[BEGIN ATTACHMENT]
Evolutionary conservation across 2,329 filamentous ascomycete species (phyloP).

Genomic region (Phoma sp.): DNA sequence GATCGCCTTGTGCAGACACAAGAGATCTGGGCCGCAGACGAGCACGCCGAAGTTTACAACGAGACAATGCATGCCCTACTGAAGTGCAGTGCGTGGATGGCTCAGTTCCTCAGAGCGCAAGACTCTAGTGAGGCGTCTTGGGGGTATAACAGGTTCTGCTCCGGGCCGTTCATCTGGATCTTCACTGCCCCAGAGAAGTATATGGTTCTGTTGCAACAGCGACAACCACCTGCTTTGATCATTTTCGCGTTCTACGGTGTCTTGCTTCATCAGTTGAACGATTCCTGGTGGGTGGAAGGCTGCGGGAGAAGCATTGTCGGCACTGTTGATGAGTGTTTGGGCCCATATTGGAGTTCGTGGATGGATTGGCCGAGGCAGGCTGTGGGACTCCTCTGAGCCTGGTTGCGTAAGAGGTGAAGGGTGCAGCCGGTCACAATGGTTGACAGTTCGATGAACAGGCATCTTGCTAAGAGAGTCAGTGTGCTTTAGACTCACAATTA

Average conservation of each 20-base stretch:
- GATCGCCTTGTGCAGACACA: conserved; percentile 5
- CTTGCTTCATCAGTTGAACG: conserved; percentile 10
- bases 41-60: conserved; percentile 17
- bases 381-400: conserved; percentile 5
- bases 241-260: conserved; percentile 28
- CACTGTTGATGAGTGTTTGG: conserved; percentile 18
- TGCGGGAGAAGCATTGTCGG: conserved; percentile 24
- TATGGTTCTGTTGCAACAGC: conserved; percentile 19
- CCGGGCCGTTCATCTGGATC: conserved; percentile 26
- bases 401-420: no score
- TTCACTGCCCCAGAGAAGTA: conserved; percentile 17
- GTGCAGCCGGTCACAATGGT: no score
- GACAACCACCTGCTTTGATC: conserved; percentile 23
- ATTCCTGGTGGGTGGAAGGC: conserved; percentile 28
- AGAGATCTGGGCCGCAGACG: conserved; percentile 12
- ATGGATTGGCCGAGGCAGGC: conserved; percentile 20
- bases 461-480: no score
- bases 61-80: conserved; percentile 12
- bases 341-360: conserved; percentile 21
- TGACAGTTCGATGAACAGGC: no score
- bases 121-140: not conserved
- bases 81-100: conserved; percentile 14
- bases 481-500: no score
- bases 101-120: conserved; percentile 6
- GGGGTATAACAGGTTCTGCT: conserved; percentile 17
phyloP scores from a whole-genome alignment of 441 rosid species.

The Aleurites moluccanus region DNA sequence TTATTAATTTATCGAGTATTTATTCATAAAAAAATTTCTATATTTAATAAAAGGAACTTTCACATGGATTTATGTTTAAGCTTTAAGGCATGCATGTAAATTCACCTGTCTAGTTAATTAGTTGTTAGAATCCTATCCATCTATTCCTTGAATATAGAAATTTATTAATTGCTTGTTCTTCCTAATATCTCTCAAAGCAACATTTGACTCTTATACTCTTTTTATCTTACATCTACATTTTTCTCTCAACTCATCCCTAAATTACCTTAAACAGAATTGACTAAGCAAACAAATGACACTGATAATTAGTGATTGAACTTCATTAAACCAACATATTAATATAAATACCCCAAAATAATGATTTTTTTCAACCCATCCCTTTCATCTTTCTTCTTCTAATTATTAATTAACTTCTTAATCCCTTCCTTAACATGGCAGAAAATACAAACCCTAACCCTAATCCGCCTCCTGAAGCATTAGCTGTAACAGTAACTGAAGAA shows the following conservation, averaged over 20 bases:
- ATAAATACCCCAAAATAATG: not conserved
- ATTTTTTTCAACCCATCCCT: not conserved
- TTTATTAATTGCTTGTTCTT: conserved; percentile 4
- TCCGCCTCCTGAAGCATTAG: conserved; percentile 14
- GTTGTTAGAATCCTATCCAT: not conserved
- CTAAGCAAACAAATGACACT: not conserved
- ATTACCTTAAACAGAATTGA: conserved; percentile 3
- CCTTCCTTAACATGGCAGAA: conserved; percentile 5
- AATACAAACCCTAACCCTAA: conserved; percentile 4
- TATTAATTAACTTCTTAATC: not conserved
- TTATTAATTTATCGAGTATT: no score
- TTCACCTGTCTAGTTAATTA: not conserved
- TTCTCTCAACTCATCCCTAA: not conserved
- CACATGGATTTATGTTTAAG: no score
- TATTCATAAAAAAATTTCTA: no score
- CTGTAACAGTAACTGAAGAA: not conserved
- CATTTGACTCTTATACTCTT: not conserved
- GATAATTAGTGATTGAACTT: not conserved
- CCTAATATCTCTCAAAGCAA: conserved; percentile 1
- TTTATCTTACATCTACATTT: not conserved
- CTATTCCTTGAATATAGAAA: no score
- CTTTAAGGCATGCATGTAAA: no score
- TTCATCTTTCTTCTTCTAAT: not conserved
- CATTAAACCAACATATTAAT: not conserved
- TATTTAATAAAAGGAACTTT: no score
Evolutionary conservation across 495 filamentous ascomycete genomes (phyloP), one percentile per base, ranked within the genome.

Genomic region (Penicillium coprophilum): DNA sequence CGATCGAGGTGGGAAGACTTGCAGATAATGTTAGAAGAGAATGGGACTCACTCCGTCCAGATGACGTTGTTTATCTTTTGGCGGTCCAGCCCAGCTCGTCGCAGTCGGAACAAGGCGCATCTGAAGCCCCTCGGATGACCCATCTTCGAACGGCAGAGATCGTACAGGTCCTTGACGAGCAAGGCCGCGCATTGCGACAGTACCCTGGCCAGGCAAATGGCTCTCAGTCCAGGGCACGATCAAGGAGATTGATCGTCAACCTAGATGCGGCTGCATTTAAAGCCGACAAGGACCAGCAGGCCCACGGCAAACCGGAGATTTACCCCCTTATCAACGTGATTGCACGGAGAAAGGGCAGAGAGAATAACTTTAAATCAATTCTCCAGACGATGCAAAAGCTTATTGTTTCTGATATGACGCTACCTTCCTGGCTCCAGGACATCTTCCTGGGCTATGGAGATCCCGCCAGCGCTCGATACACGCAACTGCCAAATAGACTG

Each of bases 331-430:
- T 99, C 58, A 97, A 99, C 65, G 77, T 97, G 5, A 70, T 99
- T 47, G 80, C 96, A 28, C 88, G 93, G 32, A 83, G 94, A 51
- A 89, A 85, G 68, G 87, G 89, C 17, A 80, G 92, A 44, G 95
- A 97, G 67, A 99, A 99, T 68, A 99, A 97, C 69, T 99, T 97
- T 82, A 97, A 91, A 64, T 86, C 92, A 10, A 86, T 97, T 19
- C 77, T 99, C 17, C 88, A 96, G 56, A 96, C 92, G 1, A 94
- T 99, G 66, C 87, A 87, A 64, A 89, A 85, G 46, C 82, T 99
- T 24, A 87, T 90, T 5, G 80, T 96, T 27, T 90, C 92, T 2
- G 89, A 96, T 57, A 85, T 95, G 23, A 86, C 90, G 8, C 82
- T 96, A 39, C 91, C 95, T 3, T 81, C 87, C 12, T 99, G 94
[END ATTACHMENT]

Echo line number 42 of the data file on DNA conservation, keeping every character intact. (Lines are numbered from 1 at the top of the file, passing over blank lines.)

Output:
- TTCACCTGTCTAGTTAATTA: not conserved